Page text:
Featuring Benjamin H. Friedman, Research Fellow in Defense and Homeland Security Studies, Cato Institute; Spencer Ackerman, Senior Writer, WIRED Magazine; and Julian Sanchez, Research Fellow, Cato Institute; moderated by Laura Odato, Director of Government Affairs, Cato Institute.
We are grateful to the Harry and Lynde Bradley Foundation and the Carthage Foundation whose support of the October 2012 Cato Conference “Europe’s Crisis and the Welfare State: Lessons for the United States” made possible this special issue of the Cato Journal.
The Cato Institute tops a new measure of think tank performance in the United States, according to a recent report. Cato bested all other U.S. think tanks in the main category of “Aggregate Profile per Dollar Spent.” “I’m grateful to the Center for Global Development for showing that Cato gives its sponsors something I wish government gave more of to taxpayers: bang for the buck,” said Cato CEO John Allison.
One of the first things I did upon joining Cato in 2004 was to develop a Social Security benefit calculator. That work would later contribute to my book on the outcomes of different Social Security reform proposals.
The Social Security Administration used to have a benefit calculator on its website, but it was cumbersome to use. Now the SSA has a portal that enables you to view your personalized earnings and benefits information. This is in lieu of the paper statement that was recently suspended for those younger than age 60.
For the SSA calculator, you can register here (after answering some identifying questions) and look at the benefits that the system is promising to give you (lots)—and then compare them to what you really can expect to receive (not so much, and even less the younger you are).
(This blog post first appeared at Cato@Liberty following the release of the 2006 Medicare and Social Security trustees’ reports. I repost it, with updated links and “exhaustion dates” because sadly nothing else has changed.)
Year after year, federal officials speak of the Social Security and Medicare trust funds as if they were real. Yesterday Today, the government announced that the Social Security trust fund will be exhausted in 2040 2033 and that the Medicare hospital insurance trust fund will be exhausted in 2018 2024— projections that the media dutifully reported.
But those dates are meaningless, because there are no assets for these “trust funds” to exhaust. The Bush administration wrote in its FY2007 budget proposal:
These balances are available to finance future benefit payments and other trust fund expenditures—but only in a bookkeeping sense. These funds…are not assets…that can be drawn down in the future to fund benefits…When trust fund holdings are redeemed to pay benefits, Treasury will have to finance the expenditure in the same way as any other Federal expenditure: out of current receipts, by borrowing from the public, or by reducing benefits or other expenditures. The existence of large trust fund balances, therefore, does not, by itself, increase the Government’s ability to pay benefits.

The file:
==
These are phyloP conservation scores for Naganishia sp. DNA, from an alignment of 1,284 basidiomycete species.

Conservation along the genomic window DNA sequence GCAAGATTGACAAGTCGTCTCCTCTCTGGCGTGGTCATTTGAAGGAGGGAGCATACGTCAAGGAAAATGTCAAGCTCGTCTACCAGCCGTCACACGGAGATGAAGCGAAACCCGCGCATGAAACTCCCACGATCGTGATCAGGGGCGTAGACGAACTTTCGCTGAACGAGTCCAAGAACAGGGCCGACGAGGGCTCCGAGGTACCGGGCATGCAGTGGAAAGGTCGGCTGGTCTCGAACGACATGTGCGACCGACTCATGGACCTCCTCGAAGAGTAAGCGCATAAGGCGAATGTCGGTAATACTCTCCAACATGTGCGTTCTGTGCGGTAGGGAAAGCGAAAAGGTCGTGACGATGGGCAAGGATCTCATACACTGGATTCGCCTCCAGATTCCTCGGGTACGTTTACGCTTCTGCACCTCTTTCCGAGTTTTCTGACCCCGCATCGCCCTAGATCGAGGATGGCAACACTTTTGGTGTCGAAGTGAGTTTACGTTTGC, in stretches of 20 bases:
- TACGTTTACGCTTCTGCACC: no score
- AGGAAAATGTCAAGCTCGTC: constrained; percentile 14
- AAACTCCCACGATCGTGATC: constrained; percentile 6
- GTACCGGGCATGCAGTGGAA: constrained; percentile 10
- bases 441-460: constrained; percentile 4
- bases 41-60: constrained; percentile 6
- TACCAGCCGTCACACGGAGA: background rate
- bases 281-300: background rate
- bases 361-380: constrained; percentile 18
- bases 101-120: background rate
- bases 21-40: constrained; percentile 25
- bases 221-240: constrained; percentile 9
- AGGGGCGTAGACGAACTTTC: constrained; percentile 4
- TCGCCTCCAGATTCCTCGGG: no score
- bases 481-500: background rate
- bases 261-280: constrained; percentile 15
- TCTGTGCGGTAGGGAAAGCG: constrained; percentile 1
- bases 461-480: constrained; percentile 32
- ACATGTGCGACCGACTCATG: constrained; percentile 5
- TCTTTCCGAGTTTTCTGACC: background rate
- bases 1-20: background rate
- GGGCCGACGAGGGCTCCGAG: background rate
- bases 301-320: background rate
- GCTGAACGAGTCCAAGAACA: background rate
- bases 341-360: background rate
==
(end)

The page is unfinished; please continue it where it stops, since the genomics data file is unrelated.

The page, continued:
This is similar to language in the Clinton administration’s FY2000 budget, which noted that the size of the trust fund “does not…have any impact on the Government’s ability to pay benefits” (emphasis added).
I offer the following proposition:
If the government knows that there are no assets in the Social Security and Medicare “trust funds,” and yet projects the interest earned on those non-assets and the date on which those non-assets will be exhausted, then the government is lying.
If that’s the case, then these annual trustees reports constitute an institutionalized, ritualistic lie. Also ritualistic is the media’s uncritical repetition of the lie.
In his 2005 open letter to Karl Rove, Ed Crane defended Cato’s proposal for private retirement accounts thus: “You want to get people excited about personal accounts? Tell them about the 1960 Supreme Court case, Flemming v. Nestor, which explicitly says Americans have no ownership rights to the money they pay into Social Security. It is, the Court ruled, a social program of Congress with absolutely no contractual obligations. What you get back at retirement indeed, when you can retire and receive benefits is entirely up to the 535 members of Congress. Where is the dignity in such a system?”